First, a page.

With four jumpers left, all Andreas Wellinger could do was sit and wait.
First up, Norway’s young stud, Johann Andre Forfang. Scuffed the landing.
Defending Olympic gold medalist Kamil Stoch? Short.
And finally, Poland’s Stefan Hula, the last chance to unseat Wellinger. Nope.
Wellinger, the winner of Thursday’s qualifying round, used a monster 113.5 meter jump — tied for the longest of the day — and a near-perfect landing to put himself out of reach and lock up the gold medal in the men’s individual normal hill competition.
His second and final jump was so impressive, it seemed unlikely that anyone would be able to surpass the German. That didn’t do anything to quell his nerves, though.
“I think it was a new record but it’s not important today,” Wellinger told reporters. “Waiting down the hill for more competitors, it’s not that easy. I was crying a bit and my teammate said ‘you can win the gold medal’. I said I wait because the other guys can jump as long as I. And at the end it was unbelievable.
“I can’t believe it, especially the second jump was amazing. To be on top like this, I can’t describe.”
The 22-year-old German (259.3 total points) was flanked by silver-medal winner Forfang (250.9) and beatifully mustachioed Norwegian Robert Johansson (249.7) with the bronze.
“I feel really, really good, it’s fantastic,” Johansson said. “I started jumping (on the) first training days on this hill and it feels amazing to carry a bronze medal back.
“It means the world for sure. This is what I’ve been working for since I was a little kid. It’s a big, big goal been achieved.”
It’s Wellinger’s first Olympic individual medal; he won a gold in the team event in Sochi.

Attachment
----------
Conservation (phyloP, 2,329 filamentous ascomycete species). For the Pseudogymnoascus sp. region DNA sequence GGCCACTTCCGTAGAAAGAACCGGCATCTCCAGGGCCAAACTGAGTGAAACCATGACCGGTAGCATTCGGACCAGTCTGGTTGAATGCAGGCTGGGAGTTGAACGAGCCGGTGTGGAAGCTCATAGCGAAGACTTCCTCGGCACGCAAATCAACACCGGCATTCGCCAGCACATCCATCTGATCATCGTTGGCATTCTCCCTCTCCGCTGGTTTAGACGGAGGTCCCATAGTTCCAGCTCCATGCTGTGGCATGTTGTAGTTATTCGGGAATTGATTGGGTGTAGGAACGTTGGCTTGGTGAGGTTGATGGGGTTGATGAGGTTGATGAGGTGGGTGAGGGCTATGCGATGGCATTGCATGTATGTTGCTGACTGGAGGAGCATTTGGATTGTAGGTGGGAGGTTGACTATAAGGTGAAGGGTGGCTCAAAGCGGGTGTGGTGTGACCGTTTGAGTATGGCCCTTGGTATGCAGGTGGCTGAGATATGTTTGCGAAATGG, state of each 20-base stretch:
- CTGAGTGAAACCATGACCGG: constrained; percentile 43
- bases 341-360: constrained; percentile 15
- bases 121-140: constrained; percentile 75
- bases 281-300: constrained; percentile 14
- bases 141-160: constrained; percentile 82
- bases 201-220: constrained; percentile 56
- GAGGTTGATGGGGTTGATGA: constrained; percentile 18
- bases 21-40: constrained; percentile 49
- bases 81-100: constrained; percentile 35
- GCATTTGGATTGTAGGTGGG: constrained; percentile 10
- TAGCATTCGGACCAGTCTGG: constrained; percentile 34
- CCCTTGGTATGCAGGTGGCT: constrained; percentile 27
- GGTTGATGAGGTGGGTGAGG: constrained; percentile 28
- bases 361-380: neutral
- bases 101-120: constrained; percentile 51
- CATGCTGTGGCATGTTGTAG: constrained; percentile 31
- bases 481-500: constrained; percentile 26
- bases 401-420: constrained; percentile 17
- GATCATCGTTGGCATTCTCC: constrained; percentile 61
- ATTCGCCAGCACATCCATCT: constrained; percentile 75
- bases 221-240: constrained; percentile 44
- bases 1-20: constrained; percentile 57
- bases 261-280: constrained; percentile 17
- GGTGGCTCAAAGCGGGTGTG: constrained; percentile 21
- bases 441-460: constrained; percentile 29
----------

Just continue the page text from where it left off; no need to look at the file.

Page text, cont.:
Jumpers were forced to battle blustering wind gusts throughout the finals, with several athletes taking lengthy delays before jumping to let the wind die down before making their run.
“The wind was quite different,” Wellinger said. “Sometimes a bit different, one, two, three metres headwind, but I think all in all it was a good competition, it was really fair and if you did your best jumps you can be close to the top. Especially my second jump was really, really good.”
“The conditions were challenging but the jury did a good job,” Johannson said. “They were patient and did as good as they could.”
Each qualifying athlete completed two scored jumps, while being judged on both distance and style, with the highest and lowest scores from the five judges being thrown out.
The constant crosswinds proved to be a nagging issue for the jumpers, forcing big deductions for faulty landings throughout the competition as jumpers struggled to keep their skis in the proper ‘V’ shape in the air. But as the competition moved along – and the more dominant jumpers took flight — big scores lit up the leaderboard.
Team USA’s Kevin Bickner, jumping 24th of the 50 participants landed the first monster jump of the competition, a 109.0-meter beauty for a total score of 117.2 through the first round.
But as the top qualifiers took the hill in the first round, Bickner was quickly outclassed, finishing the first round in 14th place. Poland sat atop the standings, as Hula and defending Olympic gold medalist Kamil Stoch in 2nd.
Not far behind in fifth was Wellinger after Round 1.
The medal drought continues for the United States, which hasn’t medaled in ski jumping since 1924, when Anders Haugen won the bronze after a zany 50-year wait.
Bickner represented the Team USA’s best hope but a style deduction based on his landings cost him a shot at a medal. Overall, the 22 year old came in 18th with 217.4 points.
The field was cut from 50 to 30 after the first round, with Americans Michael Glasder (32nd), Casey Larson (39th) and William Rhoads (46th) – all making their Olympic debuts — missing the cut.
Japan’s Noriaki Kasai — appearing in his record eighth Winter Games — may not have made the podium, but man, what a story. The Sochi silver medal winner placed 21st with 213.3 points. Currently 41 years old, Kasai says he has plans to return for the 2022 Beijing Games. What’s left for him to accomplish? He wants a gold medal. Even if he has to compete until he’s 50.
The men return to the hill Friday, Feb 16 at 7:30 a.m. ET for the qualification round of the large hill competition.